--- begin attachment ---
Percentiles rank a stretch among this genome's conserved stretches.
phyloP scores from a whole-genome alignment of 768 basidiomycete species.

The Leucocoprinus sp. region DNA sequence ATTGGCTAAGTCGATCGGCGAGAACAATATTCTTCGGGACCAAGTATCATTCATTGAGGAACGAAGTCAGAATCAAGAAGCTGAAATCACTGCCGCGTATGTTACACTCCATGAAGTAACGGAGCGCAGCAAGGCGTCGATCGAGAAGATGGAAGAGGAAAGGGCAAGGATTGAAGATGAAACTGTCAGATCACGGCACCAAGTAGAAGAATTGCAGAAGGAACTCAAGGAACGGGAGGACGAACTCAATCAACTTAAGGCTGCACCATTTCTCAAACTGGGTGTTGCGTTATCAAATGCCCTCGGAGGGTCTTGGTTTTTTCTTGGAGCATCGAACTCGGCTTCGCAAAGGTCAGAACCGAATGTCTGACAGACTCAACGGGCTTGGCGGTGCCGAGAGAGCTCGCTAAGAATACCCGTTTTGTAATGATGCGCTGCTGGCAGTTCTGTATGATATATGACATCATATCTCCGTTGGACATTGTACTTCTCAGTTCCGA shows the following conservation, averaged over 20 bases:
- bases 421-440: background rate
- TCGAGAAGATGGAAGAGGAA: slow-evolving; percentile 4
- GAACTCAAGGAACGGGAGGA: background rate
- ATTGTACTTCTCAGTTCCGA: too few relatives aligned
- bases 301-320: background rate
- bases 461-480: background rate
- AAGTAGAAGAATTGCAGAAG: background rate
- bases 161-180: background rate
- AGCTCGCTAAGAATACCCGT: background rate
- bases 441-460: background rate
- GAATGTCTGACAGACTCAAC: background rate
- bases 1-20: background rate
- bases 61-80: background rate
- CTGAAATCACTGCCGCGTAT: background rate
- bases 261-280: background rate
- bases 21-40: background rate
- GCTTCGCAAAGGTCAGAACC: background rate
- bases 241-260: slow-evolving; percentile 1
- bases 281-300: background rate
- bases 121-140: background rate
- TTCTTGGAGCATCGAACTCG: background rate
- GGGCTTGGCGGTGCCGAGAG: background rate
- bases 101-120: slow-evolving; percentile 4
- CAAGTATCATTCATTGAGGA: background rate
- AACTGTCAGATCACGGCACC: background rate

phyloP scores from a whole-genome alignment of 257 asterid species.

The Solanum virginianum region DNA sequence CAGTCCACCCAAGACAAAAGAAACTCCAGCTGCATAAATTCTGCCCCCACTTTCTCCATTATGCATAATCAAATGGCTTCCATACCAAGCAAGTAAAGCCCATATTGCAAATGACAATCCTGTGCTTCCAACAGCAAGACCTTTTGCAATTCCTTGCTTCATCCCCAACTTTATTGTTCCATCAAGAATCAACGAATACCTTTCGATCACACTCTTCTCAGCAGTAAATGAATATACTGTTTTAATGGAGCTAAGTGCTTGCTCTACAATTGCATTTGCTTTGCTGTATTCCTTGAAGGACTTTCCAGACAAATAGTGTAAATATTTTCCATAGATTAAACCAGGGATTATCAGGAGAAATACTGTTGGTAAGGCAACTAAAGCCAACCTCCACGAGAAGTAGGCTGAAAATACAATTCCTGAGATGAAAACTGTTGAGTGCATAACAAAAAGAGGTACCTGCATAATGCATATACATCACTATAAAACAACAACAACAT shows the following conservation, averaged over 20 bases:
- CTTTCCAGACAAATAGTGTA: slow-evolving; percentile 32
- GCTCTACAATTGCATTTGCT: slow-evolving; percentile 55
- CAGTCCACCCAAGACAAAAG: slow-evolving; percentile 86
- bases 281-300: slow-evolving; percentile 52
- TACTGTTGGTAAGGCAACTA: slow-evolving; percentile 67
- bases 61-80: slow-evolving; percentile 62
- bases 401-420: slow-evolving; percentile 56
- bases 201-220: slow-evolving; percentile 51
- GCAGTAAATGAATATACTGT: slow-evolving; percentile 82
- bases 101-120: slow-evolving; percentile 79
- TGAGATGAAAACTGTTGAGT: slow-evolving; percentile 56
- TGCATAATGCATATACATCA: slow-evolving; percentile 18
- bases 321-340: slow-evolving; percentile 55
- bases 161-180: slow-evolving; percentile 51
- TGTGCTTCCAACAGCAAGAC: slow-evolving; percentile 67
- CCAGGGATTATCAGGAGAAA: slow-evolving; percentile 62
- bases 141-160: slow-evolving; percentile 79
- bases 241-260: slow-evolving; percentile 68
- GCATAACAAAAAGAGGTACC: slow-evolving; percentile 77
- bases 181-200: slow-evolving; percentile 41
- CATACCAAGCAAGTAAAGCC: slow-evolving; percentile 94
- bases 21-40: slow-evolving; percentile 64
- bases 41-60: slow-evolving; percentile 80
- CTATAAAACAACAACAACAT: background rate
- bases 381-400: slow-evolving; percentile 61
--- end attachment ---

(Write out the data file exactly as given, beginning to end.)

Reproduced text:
Percentiles rank a stretch among this genome's conserved stretches.
phyloP scores from a whole-genome alignment of 768 basidiomycete species.

The Leucocoprinus sp. region DNA sequence ATTGGCTAAGTCGATCGGCGAGAACAATATTCTTCGGGACCAAGTATCATTCATTGAGGAACGAAGTCAGAATCAAGAAGCTGAAATCACTGCCGCGTATGTTACACTCCATGAAGTAACGGAGCGCAGCAAGGCGTCGATCGAGAAGATGGAAGAGGAAAGGGCAAGGATTGAAGATGAAACTGTCAGATCACGGCACCAAGTAGAAGAATTGCAGAAGGAACTCAAGGAACGGGAGGACGAACTCAATCAACTTAAGGCTGCACCATTTCTCAAACTGGGTGTTGCGTTATCAAATGCCCTCGGAGGGTCTTGGTTTTTTCTTGGAGCATCGAACTCGGCTTCGCAAAGGTCAGAACCGAATGTCTGACAGACTCAACGGGCTTGGCGGTGCCGAGAGAGCTCGCTAAGAATACCCGTTTTGTAATGATGCGCTGCTGGCAGTTCTGTATGATATATGACATCATATCTCCGTTGGACATTGTACTTCTCAGTTCCGA shows the following conservation, averaged over 20 bases:
- bases 421-440: background rate
- TCGAGAAGATGGAAGAGGAA: slow-evolving; percentile 4
- GAACTCAAGGAACGGGAGGA: background rate
- ATTGTACTTCTCAGTTCCGA: too few relatives aligned
- bases 301-320: background rate
- bases 461-480: background rate
- AAGTAGAAGAATTGCAGAAG: background rate
- bases 161-180: background rate
- AGCTCGCTAAGAATACCCGT: background rate
- bases 441-460: background rate
- GAATGTCTGACAGACTCAAC: background rate
- bases 1-20: background rate
- bases 61-80: background rate
- CTGAAATCACTGCCGCGTAT: background rate
- bases 261-280: background rate
- bases 21-40: background rate
- GCTTCGCAAAGGTCAGAACC: background rate
- bases 241-260: slow-evolving; percentile 1
- bases 281-300: background rate
- bases 121-140: background rate
- TTCTTGGAGCATCGAACTCG: background rate
- GGGCTTGGCGGTGCCGAGAG: background rate
- bases 101-120: slow-evolving; percentile 4
- CAAGTATCATTCATTGAGGA: background rate
- AACTGTCAGATCACGGCACC: background rate

phyloP scores from a whole-genome alignment of 257 asterid species.

The Solanum virginianum region DNA sequence CAGTCCACCCAAGACAAAAGAAACTCCAGCTGCATAAATTCTGCCCCCACTTTCTCCATTATGCATAATCAAATGGCTTCCATACCAAGCAAGTAAAGCCCATATTGCAAATGACAATCCTGTGCTTCCAACAGCAAGACCTTTTGCAATTCCTTGCTTCATCCCCAACTTTATTGTTCCATCAAGAATCAACGAATACCTTTCGATCACACTCTTCTCAGCAGTAAATGAATATACTGTTTTAATGGAGCTAAGTGCTTGCTCTACAATTGCATTTGCTTTGCTGTATTCCTTGAAGGACTTTCCAGACAAATAGTGTAAATATTTTCCATAGATTAAACCAGGGATTATCAGGAGAAATACTGTTGGTAAGGCAACTAAAGCCAACCTCCACGAGAAGTAGGCTGAAAATACAATTCCTGAGATGAAAACTGTTGAGTGCATAACAAAAAGAGGTACCTGCATAATGCATATACATCACTATAAAACAACAACAACAT shows the following conservation, averaged over 20 bases:
- CTTTCCAGACAAATAGTGTA: slow-evolving; percentile 32
- GCTCTACAATTGCATTTGCT: slow-evolving; percentile 55
- CAGTCCACCCAAGACAAAAG: slow-evolving; percentile 86
- bases 281-300: slow-evolving; percentile 52
- TACTGTTGGTAAGGCAACTA: slow-evolving; percentile 67
- bases 61-80: slow-evolving; percentile 62
- bases 401-420: slow-evolving; percentile 56
- bases 201-220: slow-evolving; percentile 51
- GCAGTAAATGAATATACTGT: slow-evolving; percentile 82
- bases 101-120: slow-evolving; percentile 79
- TGAGATGAAAACTGTTGAGT: slow-evolving; percentile 56
- TGCATAATGCATATACATCA: slow-evolving; percentile 18
- bases 321-340: slow-evolving; percentile 55
- bases 161-180: slow-evolving; percentile 51
- TGTGCTTCCAACAGCAAGAC: slow-evolving; percentile 67
- CCAGGGATTATCAGGAGAAA: slow-evolving; percentile 62
- bases 141-160: slow-evolving; percentile 79
- bases 241-260: slow-evolving; percentile 68
- GCATAACAAAAAGAGGTACC: slow-evolving; percentile 77
- bases 181-200: slow-evolving; percentile 41
- CATACCAAGCAAGTAAAGCC: slow-evolving; percentile 94
- bases 21-40: slow-evolving; percentile 64
- bases 41-60: slow-evolving; percentile 80
- CTATAAAACAACAACAACAT: background rate
- bases 381-400: slow-evolving; percentile 61